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Clare, Solicitor
Category: Law
Satisfied Customers: 35056
Experience:  I have been a solicitor in High Street Practice since 1985 with a wide general experience.
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Dear XXXXX, As it happens our son has raised another question

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Dear XXXXX, As it happens our son has raised another question after viewing your response to my first question. It is true that our primary reason to move to rented accommodation and gift our house to the children (as per our Wills) is because we are beginning to feel our age, and want somewhere with less work and maintenance to be responsible for. However our son noticed that you referred in your answer to the possibility of one of us needing care in the future and that our assets including the house would be vulnerable. So he wants to know about the implications of another scenario. We gift our two children the house. They sell the house (because our daughter needs her share of the money now) and our son and his wife buy another house with his share plus some of his wife's money, again as a holiday or home and/or buy-to-let. If WE then became the tenants, paying rent, but one of us subsequently became in need of care, would there be any liabilities on our son because part of the capital used to buy the new house came from us?
Thank you for your question.
My name is XXXXX XXXXX I will do my best to help you
i am afraid that so far as the Local authority is concerned there is no time limit and they can simply refuse to fund your care until such time as they calculate the funds that you gave away (the house) would have reduced to £23,500.
I am sorry to have to give bad news - please ask if you need further details
Clare and other Law Specialists are ready to help you
Customer: replied 4 years ago.

We are now in our late seventies and have been thinking of downsizing from our large house for some time. There is too much work and maintenance involved. We want to act now, and gift the house, properly, through a solicitor, to our children (as in our Wills), now, as our daughter, having separated from her partner, needs capital to buy another house. Our son however, who is in better financial circumstances, would use his share, probably with some additional money of his wife's, to buy a different property which could be rented out for income or used as a holiday home.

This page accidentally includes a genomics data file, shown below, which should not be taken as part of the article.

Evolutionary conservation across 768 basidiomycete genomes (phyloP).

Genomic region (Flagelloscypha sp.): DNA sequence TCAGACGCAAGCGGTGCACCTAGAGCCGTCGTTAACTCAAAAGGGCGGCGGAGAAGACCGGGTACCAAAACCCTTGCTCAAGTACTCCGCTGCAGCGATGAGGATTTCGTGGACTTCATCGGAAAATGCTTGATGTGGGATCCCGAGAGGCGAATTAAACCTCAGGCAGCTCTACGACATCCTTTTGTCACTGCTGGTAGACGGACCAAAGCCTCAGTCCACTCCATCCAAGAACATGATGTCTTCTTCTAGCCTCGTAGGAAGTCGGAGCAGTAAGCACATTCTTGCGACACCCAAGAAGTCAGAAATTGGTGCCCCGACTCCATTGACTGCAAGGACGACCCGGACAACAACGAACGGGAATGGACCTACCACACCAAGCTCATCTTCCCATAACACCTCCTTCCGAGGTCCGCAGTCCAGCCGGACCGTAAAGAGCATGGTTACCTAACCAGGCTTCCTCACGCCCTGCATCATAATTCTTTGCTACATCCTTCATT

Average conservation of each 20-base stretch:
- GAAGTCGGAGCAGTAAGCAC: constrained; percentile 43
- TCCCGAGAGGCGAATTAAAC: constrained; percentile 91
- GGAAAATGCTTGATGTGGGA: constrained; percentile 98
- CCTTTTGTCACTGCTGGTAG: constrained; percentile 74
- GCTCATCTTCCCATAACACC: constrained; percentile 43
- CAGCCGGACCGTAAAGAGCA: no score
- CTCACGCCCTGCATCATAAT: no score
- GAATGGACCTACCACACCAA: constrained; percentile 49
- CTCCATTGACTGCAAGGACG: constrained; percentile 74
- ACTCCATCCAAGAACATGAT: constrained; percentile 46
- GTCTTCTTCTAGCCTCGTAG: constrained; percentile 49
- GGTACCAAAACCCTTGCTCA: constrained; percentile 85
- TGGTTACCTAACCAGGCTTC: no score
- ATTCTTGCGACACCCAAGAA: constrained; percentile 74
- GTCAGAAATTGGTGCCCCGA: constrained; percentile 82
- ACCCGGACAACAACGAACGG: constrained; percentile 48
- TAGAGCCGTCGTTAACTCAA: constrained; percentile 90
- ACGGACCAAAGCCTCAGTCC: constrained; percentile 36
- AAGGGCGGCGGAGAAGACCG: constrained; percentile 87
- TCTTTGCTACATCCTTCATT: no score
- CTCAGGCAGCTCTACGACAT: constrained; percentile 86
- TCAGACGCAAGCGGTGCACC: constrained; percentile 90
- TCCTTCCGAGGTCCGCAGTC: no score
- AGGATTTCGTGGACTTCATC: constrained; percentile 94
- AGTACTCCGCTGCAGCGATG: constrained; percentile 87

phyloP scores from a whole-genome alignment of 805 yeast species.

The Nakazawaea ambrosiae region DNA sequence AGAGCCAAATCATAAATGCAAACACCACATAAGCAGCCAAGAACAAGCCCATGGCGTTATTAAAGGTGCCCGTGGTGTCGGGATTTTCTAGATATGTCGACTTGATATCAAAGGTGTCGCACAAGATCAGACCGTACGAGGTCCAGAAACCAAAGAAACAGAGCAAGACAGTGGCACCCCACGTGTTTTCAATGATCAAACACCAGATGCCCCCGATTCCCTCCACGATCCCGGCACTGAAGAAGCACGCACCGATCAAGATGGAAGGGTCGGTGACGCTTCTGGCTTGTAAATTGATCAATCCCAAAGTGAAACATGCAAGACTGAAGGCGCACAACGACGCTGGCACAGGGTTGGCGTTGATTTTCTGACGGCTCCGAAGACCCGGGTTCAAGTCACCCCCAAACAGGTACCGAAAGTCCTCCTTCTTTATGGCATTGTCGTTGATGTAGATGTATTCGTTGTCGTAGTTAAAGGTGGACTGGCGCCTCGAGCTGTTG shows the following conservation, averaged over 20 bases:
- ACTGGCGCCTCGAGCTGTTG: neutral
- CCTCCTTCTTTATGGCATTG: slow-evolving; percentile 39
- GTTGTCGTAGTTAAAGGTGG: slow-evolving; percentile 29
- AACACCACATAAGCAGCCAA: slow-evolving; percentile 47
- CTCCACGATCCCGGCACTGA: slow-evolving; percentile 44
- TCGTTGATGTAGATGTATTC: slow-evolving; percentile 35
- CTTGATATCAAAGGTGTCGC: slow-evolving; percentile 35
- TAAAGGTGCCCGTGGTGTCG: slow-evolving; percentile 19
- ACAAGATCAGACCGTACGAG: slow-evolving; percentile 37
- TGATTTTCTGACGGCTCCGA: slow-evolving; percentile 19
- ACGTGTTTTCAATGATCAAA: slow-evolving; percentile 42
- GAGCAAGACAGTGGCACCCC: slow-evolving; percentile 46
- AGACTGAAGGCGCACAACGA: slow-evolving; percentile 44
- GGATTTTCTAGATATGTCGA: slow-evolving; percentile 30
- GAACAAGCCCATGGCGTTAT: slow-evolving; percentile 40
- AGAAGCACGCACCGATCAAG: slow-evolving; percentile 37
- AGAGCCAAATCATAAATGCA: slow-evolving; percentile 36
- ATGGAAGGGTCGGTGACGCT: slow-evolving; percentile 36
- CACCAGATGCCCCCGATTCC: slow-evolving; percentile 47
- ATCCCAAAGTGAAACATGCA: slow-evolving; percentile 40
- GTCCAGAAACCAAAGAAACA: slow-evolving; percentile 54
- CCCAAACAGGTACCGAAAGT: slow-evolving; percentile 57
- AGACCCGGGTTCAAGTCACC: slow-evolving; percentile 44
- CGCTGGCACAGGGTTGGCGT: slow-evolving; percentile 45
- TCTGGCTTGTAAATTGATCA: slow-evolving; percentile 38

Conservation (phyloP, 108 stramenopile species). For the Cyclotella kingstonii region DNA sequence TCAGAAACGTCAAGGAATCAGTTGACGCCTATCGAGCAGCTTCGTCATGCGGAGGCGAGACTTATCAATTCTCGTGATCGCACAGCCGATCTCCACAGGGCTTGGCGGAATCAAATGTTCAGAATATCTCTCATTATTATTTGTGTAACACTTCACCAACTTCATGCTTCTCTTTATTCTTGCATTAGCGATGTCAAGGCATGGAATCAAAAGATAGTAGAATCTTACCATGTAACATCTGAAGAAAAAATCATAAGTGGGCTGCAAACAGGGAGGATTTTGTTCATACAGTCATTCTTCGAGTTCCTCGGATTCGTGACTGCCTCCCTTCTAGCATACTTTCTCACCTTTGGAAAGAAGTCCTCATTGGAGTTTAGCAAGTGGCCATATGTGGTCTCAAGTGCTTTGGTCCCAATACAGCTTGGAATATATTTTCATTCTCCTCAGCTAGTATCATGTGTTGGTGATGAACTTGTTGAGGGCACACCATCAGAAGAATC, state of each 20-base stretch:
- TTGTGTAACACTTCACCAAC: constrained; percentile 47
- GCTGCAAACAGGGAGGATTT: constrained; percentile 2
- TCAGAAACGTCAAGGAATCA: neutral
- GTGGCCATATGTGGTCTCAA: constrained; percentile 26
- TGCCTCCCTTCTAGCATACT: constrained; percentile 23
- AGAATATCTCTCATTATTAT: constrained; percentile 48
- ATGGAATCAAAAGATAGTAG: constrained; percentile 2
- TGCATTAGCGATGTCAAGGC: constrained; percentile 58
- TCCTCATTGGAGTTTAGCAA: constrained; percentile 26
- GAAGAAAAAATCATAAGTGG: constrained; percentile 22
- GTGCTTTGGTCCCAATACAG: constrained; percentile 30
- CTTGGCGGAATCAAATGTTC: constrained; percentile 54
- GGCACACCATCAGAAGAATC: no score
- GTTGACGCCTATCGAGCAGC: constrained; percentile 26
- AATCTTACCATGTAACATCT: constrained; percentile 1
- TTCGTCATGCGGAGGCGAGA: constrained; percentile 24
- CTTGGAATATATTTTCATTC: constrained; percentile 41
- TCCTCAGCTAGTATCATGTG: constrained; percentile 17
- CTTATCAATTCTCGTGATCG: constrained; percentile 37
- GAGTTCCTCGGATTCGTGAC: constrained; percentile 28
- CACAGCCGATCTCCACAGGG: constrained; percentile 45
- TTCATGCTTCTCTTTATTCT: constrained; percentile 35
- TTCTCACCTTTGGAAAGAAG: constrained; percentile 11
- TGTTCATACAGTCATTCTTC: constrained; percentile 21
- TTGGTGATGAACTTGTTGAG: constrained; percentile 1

Both my husband and I are currently in good health and as our previous JustAnswer solicitor (Thomas) advised us, could get a GP's declaration to that effect.

Are you now saying that, should something unforeseen happen in the future to me or my spouse, which necessitated admission to a care home, that the care home would have the legal right to demand that our son and our daughter sell or mortgage the houses they bought using their shares of the capital from our current home, in order to fund the care?

This is rather different from what Thomas said. So I am rather confused. Could you pass this follow-up question to him, if possible?

The Care home will not be able to demand anything at all - it is the Local Authority who will cause you concern when they are asked to pay for your care.
the problem is that this a subjective matter but I fear that Thomas was over optimistic about what will happen in those circumstances
You gave admitted that the move is because
" we are beginning to feel our age, and want somewhere with less work and maintenance to be responsible for" and given your age the issue of needing a Care home has to be one of the possible outcomes.
On that basis notwithstanding any certificate from the Doctor you may well face a position where the Local Authority refuse to fund your care or at best a long fight to achieve funding
You can read more here
In terms of the actual question you asked provided you pay the market rent to your son then there will be no other implication